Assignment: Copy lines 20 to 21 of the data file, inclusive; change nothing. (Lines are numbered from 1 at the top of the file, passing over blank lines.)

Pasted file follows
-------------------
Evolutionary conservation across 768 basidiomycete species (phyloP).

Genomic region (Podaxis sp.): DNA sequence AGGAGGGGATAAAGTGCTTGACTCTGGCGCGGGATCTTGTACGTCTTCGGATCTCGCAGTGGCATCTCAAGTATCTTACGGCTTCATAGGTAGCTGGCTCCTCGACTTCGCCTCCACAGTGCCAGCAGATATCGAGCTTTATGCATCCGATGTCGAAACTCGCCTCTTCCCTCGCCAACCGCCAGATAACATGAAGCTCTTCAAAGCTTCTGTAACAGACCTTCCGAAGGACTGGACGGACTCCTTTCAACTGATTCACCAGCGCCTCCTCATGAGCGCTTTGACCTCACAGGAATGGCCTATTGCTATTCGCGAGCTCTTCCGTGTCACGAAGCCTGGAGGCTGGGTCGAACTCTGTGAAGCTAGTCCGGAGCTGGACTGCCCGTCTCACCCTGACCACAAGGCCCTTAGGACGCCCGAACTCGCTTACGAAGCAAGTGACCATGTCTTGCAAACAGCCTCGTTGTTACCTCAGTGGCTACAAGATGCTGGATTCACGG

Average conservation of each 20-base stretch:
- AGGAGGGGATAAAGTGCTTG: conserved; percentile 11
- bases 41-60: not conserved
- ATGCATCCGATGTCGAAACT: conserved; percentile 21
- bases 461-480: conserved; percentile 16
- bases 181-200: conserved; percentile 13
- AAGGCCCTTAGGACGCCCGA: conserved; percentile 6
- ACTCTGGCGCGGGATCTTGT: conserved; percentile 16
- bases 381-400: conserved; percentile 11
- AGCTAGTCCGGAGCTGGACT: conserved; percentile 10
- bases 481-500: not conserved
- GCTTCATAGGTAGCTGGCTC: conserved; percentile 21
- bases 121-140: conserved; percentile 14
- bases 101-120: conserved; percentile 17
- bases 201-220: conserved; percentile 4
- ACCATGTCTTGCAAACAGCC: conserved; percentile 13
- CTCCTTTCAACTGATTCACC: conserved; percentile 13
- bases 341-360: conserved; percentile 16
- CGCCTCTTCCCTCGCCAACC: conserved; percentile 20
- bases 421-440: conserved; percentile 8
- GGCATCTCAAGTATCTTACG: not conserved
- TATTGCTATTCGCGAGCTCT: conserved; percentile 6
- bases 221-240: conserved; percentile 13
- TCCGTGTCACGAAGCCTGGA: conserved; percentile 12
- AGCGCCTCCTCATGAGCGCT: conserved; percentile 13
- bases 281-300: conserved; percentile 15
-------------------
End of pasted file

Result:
- bases 341-360: conserved; percentile 16
- CGCCTCTTCCCTCGCCAACC: conserved; percentile 20